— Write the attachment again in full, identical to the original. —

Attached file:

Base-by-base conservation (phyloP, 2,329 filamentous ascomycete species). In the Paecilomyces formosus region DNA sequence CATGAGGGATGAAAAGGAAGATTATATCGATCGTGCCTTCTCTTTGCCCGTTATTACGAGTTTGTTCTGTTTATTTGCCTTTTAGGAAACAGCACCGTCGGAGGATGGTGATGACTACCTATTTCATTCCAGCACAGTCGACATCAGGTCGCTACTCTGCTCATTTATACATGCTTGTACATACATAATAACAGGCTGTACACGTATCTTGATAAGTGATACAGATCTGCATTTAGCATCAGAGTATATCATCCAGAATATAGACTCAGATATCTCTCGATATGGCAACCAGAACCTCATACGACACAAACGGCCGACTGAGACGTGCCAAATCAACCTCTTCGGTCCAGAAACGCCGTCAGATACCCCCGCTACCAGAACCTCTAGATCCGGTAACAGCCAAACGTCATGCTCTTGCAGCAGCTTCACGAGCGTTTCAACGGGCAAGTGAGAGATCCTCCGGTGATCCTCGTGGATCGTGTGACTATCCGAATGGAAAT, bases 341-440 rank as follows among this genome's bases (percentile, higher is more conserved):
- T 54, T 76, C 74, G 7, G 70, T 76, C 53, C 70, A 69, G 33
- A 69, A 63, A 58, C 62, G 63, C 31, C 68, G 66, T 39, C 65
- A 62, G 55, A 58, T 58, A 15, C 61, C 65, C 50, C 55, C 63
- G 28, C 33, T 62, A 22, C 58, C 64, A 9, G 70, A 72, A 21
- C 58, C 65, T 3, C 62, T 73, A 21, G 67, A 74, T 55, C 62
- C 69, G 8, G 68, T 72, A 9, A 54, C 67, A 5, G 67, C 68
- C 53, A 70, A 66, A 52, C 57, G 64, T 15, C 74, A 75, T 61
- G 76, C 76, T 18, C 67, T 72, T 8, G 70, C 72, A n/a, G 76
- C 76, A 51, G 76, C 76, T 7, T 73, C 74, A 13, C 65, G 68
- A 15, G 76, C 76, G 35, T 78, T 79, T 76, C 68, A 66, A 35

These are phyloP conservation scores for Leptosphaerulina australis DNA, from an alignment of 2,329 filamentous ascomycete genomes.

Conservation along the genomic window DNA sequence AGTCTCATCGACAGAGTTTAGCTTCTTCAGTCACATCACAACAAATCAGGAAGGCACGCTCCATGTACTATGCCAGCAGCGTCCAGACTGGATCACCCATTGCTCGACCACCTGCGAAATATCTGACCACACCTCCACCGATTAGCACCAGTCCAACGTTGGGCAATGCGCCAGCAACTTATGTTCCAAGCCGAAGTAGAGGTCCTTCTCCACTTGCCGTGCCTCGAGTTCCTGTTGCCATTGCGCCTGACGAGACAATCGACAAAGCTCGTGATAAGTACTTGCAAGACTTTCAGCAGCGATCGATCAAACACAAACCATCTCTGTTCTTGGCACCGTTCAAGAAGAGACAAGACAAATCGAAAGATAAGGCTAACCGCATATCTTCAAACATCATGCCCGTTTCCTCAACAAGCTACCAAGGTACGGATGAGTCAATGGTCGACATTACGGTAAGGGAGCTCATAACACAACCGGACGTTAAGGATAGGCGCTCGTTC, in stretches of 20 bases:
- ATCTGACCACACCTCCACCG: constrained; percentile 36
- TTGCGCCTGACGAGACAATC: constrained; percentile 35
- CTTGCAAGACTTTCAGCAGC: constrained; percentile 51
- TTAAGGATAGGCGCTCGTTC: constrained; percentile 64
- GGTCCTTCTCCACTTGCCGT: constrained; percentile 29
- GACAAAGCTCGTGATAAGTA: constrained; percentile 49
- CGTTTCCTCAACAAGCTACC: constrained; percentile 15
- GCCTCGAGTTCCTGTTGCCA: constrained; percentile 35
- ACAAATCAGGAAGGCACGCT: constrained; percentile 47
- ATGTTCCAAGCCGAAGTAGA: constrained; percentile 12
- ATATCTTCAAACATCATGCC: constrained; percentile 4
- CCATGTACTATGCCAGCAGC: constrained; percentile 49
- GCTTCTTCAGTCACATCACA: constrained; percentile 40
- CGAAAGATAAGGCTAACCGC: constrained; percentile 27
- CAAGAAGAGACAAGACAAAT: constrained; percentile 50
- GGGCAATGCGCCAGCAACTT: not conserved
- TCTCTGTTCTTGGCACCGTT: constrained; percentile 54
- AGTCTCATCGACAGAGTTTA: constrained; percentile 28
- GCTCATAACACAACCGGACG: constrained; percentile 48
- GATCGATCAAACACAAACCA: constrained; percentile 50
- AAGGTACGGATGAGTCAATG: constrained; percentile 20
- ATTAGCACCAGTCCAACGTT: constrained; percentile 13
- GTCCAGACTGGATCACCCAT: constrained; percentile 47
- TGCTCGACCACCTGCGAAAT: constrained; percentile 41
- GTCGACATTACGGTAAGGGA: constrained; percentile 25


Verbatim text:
Base-by-base conservation (phyloP, 2,329 filamentous ascomycete species). In the Paecilomyces formosus region DNA sequence CATGAGGGATGAAAAGGAAGATTATATCGATCGTGCCTTCTCTTTGCCCGTTATTACGAGTTTGTTCTGTTTATTTGCCTTTTAGGAAACAGCACCGTCGGAGGATGGTGATGACTACCTATTTCATTCCAGCACAGTCGACATCAGGTCGCTACTCTGCTCATTTATACATGCTTGTACATACATAATAACAGGCTGTACACGTATCTTGATAAGTGATACAGATCTGCATTTAGCATCAGAGTATATCATCCAGAATATAGACTCAGATATCTCTCGATATGGCAACCAGAACCTCATACGACACAAACGGCCGACTGAGACGTGCCAAATCAACCTCTTCGGTCCAGAAACGCCGTCAGATACCCCCGCTACCAGAACCTCTAGATCCGGTAACAGCCAAACGTCATGCTCTTGCAGCAGCTTCACGAGCGTTTCAACGGGCAAGTGAGAGATCCTCCGGTGATCCTCGTGGATCGTGTGACTATCCGAATGGAAAT, bases 341-440 rank as follows among this genome's bases (percentile, higher is more conserved):
- T 54, T 76, C 74, G 7, G 70, T 76, C 53, C 70, A 69, G 33
- A 69, A 63, A 58, C 62, G 63, C 31, C 68, G 66, T 39, C 65
- A 62, G 55, A 58, T 58, A 15, C 61, C 65, C 50, C 55, C 63
- G 28, C 33, T 62, A 22, C 58, C 64, A 9, G 70, A 72, A 21
- C 58, C 65, T 3, C 62, T 73, A 21, G 67, A 74, T 55, C 62
- C 69, G 8, G 68, T 72, A 9, A 54, C 67, A 5, G 67, C 68
- C 53, A 70, A 66, A 52, C 57, G 64, T 15, C 74, A 75, T 61
- G 76, C 76, T 18, C 67, T 72, T 8, G 70, C 72, A n/a, G 76
- C 76, A 51, G 76, C 76, T 7, T 73, C 74, A 13, C 65, G 68
- A 15, G 76, C 76, G 35, T 78, T 79, T 76, C 68, A 66, A 35

These are phyloP conservation scores for Leptosphaerulina australis DNA, from an alignment of 2,329 filamentous ascomycete genomes.

Conservation along the genomic window DNA sequence AGTCTCATCGACAGAGTTTAGCTTCTTCAGTCACATCACAACAAATCAGGAAGGCACGCTCCATGTACTATGCCAGCAGCGTCCAGACTGGATCACCCATTGCTCGACCACCTGCGAAATATCTGACCACACCTCCACCGATTAGCACCAGTCCAACGTTGGGCAATGCGCCAGCAACTTATGTTCCAAGCCGAAGTAGAGGTCCTTCTCCACTTGCCGTGCCTCGAGTTCCTGTTGCCATTGCGCCTGACGAGACAATCGACAAAGCTCGTGATAAGTACTTGCAAGACTTTCAGCAGCGATCGATCAAACACAAACCATCTCTGTTCTTGGCACCGTTCAAGAAGAGACAAGACAAATCGAAAGATAAGGCTAACCGCATATCTTCAAACATCATGCCCGTTTCCTCAACAAGCTACCAAGGTACGGATGAGTCAATGGTCGACATTACGGTAAGGGAGCTCATAACACAACCGGACGTTAAGGATAGGCGCTCGTTC, in stretches of 20 bases:
- ATCTGACCACACCTCCACCG: constrained; percentile 36
- TTGCGCCTGACGAGACAATC: constrained; percentile 35
- CTTGCAAGACTTTCAGCAGC: constrained; percentile 51
- TTAAGGATAGGCGCTCGTTC: constrained; percentile 64
- GGTCCTTCTCCACTTGCCGT: constrained; percentile 29
- GACAAAGCTCGTGATAAGTA: constrained; percentile 49
- CGTTTCCTCAACAAGCTACC: constrained; percentile 15
- GCCTCGAGTTCCTGTTGCCA: constrained; percentile 35
- ACAAATCAGGAAGGCACGCT: constrained; percentile 47
- ATGTTCCAAGCCGAAGTAGA: constrained; percentile 12
- ATATCTTCAAACATCATGCC: constrained; percentile 4
- CCATGTACTATGCCAGCAGC: constrained; percentile 49
- GCTTCTTCAGTCACATCACA: constrained; percentile 40
- CGAAAGATAAGGCTAACCGC: constrained; percentile 27
- CAAGAAGAGACAAGACAAAT: constrained; percentile 50
- GGGCAATGCGCCAGCAACTT: not conserved
- TCTCTGTTCTTGGCACCGTT: constrained; percentile 54
- AGTCTCATCGACAGAGTTTA: constrained; percentile 28
- GCTCATAACACAACCGGACG: constrained; percentile 48
- GATCGATCAAACACAAACCA: constrained; percentile 50
- AAGGTACGGATGAGTCAATG: constrained; percentile 20
- ATTAGCACCAGTCCAACGTT: constrained; percentile 13
- GTCCAGACTGGATCACCCAT: constrained; percentile 47
- TGCTCGACCACCTGCGAAAT: constrained; percentile 41
- GTCGACATTACGGTAAGGGA: constrained; percentile 25